TAMPA, Fla. (WFLA) – In Florida, if a firefighter is physically injured on the job, workers’ compensation will pay for treatment and therapy. That is not so for a mental health injury.
For many firefighters, the horrific images of the victims they rush to assist never leave their minds.
Over time, that can affect their mental health. Some turn to drugs or alcohol to numb the stress and pain.
Tampa firefighter/paramedic Steve LaDue experienced many dark moments on his job that left him hurting.
“We never ever in a million years thought we would lose our brother to suicide,” said Megan Vila, LaDue’s sister.
LaDue took his life in September.
According to Vila, 29 years of burned bodies, murdered children and horrific traffic accidents took a toll.
“He became dependent on alcohol, almost like self destructive behavior,” she said.
LaDue’s stress became so crippling, Tampa Fire Rescue put him on leave.
LaDue had to repay the city for the time he was off because workers’ comp doesn’t cover mental health injuries that first responders develop due to their jobs.
“That put him into a deeper depression,” Vila explained.
“We have the responsibility to take care of them mentally as well as we do physically,” said Rep. Matt Willhite (D) Palm Beach. Mr. Willhite, a firefighter/paramedic, who knows a change is necessary.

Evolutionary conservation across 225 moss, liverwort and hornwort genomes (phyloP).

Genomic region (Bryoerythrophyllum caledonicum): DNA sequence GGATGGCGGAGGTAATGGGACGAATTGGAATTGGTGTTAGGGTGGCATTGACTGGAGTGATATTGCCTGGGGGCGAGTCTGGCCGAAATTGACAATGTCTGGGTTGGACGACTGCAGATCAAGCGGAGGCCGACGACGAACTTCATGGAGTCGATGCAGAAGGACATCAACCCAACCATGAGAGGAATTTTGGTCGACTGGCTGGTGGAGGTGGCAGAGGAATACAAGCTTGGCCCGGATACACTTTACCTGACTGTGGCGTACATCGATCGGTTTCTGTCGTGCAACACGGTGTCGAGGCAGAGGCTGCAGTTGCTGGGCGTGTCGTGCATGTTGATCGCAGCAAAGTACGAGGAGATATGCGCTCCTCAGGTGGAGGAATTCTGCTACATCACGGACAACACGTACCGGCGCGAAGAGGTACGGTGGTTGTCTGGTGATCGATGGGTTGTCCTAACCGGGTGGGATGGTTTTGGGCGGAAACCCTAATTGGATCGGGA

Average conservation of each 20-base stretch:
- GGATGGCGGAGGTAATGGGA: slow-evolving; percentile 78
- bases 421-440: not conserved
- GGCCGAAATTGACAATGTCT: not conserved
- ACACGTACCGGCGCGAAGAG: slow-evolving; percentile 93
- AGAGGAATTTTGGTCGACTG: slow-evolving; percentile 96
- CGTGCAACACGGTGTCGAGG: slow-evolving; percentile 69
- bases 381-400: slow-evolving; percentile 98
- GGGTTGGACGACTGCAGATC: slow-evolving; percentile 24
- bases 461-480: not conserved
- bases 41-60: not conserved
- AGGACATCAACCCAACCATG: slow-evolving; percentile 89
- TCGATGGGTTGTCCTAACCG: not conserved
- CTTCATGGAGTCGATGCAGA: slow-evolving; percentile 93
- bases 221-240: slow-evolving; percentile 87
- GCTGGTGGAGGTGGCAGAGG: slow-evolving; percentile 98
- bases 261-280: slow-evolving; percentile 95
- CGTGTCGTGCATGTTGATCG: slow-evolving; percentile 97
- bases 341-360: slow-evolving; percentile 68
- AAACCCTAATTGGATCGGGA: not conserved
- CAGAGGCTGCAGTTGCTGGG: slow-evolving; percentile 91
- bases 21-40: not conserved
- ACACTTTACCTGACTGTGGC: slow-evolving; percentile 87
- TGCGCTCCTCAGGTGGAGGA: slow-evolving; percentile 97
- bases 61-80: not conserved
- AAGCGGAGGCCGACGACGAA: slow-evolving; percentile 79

A study done called “Career prevalence and correlates of suicidal thoughts and behaviors among firefighters” conducted by Ian H. Stanley, Melanie A. Hom, Christopher R. Hagan and Thomas E.Joiner from the Department of Psychology at Florida State University shows that of more than one thousand firefighters surveyed: Forty-seven percent had suicidal thoughts, 19 percent actually made plans and 15 percent attempted it.
Representative Willhite is introducing legislation requiring workers’ comp to pay for first responders’ mental health treatments.
“We would like workers’ comp to recognize that a non physical injury is just as devastating and needs just as much treatment and therapy as a physical injury,” he said.
A companion bill was introduced into the Senate by Senator Lauren Book (D) Plantation.
Vila remembers toward the end, her brother struggled to get out of bed.
One night in September she got a call from her parents that they were on their way to LaDue’s house because he had taken his life.
“I know he regretted what he did,” said Vila. “He didn’t want to die, he just didn’t want to suffer anymore, and he was suffering. He was suffering.
She is working to make sure mental health therapy is available for all first responders, so the tragedy that struck her family won’t happen to others.
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